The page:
Wireless choices for a new generation
Although wireless is heralded as the next big thing in automation and the production operations world, it certainly isn’t brand new.
Although wireless is heralded as the next big thing in automation and the production operations world, it certainly isn’t brand new. The desire to use wireless technology to reduce costs and improve efficiency has been underway for some time in manufacturing organizations supporting applications ranging from materials handling to SCADA systems, from individual machine communications to oilfield microwave communications.
What has changed is the significant emergence of a new generation of products, applications and standards to address the specific challenges for using wireless in large manufacturing facilities. Wireless technologies have enabled greater monitoring capabilities and points of measurement; enhanced workforce mobility; improved safety and security; driven more efficient use of assets, raw materials and energy; and have lowered the costs of plant and process network communications.
Choosing the right wireless technology for the future
As the list of wireless applications grows, so does the list of wireless devices and systems that support these applications. This rapid application growth adds complexity from using multiple wireless technologies to address each application’s specific requirements for coverage, latency and throughput. There is simply not a “one-size-fits-all” wireless networking technology that adequately supports the diverse requirements of industrial applications.
So here’s the key challenge %%MDASSML%% and the critical choice. Every plant has an extremely important but invisible asset: airwaves %%MDASSML%% the radio-frequency spectrum that is available in and around your facility. Imagine two or three years from now when you have thousands of wireless devices in your plant from dozens of vendors. As with your wired control networks today, without the right tools for managing the secure, effective coexistence of your airwaves, the wireless communications networks will become slow, unreliable %%MDASSML%% and unmanageable. The choices you make today will limit your options in managing your future as new wireless technologies become available.
Industrial plants have three basic choices to make when it comes to wireless:
Choice #1: Pick one vendor for everything %%MDASSML%% You can install proprietary wireless products with everything from one vendor. Choosing all of your wireless networking applications from a single vendor gives you the advantage of an engineered system that is designed to integrate various wireless technologies into a single seamless system.
But as new applications emerge and wireless technologies evolve, your dependence on that single vendor will limit your options and lock you into the capabilities of a single vendor. A critical issue here is whether the single vendor is truly open and standards based. If they claim to be fully open and standards based, but are really not, then the plants’ options can be greatly restricted.
Choice #2: Single-purpose point solutions %%MDASSML%% You can continue with the point solutions route, which will solve one application problem at a time. The second option is to choose the best or lowest cost wireless technology for one specific application. This approach will have a good chance of delivering the performance and reliability for that one very specific solution.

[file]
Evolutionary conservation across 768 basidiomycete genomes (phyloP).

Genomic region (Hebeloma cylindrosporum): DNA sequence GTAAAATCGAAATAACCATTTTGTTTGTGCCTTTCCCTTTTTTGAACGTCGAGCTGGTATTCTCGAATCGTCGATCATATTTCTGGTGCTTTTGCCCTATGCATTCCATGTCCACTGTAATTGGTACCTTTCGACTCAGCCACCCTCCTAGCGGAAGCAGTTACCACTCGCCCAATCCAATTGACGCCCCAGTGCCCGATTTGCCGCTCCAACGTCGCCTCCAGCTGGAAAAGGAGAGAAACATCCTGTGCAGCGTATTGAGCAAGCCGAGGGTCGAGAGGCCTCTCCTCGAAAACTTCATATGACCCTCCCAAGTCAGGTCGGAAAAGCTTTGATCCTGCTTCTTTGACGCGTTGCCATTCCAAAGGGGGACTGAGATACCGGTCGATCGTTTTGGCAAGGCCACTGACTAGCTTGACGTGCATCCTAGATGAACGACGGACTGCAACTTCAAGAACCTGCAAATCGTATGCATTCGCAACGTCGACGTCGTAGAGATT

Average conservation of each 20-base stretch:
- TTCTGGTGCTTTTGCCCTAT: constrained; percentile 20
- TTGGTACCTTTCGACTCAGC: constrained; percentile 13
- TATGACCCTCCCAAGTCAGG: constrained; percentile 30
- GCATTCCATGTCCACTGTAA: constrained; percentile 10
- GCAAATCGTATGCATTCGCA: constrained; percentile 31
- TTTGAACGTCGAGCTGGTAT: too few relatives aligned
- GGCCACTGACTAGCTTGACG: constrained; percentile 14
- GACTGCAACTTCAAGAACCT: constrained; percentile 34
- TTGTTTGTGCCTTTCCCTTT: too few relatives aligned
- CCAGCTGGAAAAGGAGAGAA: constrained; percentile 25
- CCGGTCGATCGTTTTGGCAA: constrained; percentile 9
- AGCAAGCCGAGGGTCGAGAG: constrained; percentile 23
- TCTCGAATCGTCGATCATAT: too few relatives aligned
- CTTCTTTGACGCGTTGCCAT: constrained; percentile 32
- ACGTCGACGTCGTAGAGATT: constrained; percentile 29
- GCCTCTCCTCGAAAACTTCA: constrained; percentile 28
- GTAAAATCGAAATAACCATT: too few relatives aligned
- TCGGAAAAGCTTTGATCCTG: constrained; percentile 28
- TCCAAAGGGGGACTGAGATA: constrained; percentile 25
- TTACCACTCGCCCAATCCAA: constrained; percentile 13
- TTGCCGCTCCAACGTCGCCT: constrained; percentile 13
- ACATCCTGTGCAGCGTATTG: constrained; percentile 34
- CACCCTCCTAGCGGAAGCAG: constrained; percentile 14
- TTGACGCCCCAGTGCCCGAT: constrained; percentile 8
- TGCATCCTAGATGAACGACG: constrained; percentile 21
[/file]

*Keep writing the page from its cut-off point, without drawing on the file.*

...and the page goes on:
But there will be no re-use of a common infrastructure. Each low-cost point solution you deploy will demand its own wireless infrastructure, network management and security approach. This approach will eventually create “islands of wireless” which will make it difficult to establish a positive return on your investment for any single wireless technology or application.
Choice #3: The new generation %%MDASSML%% Or finally, you can choose to implement an open, standards-based, wireless network that is secure, reliable, rugged and scalable. This truly open wireless infrastructure will allow you to choose exactly the right wireless device and application for your plant with “plug and play” interoperability. Because there is no single wireless network technology, application or vendor capable of delivering the full range of industrial wireless products and applications, an open, shared, wireless infrastructure delivers a greater degree of application flexibility and cost certainty. This approach creates a network of systems based on open standards, best practices and vendor neutrality across all your wireless applications.
The choice should be easy. The financial and operations benefits of industrial wireless are most effectively realized with Choice #3. This provides an open, “future-proofed” solution architecture capable of using the best technologies and applications available %%MDASSML%% from any vendor %%MDASSML%% now and in the future. By using the best tools for the job and an open wireless infrastructure, you will avoid the limitations of a single vendor solution and the constraints imposed by numerous point solution wireless applications. Instead, you will enjoy all the benefits of industrial strength wireless in all areas of plant operations for many years to come.
Mike Bradley is CEO of
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2012 Salary Survey
In a year when manufacturing continued to lead the economic rebound, it makes sense that plant manager bonuses rebounded. Plant Engineering’s annual Salary Survey shows both wages and bonuses rose in 2012 after a retreat the year before.
Average salary across all job titles for plant floor management rose 3.5% to $95,446, and bonus compensation jumped to $15,162, a 4.2% increase from the 2010 level and double the 2011 total, which showed a sharp drop in bonus.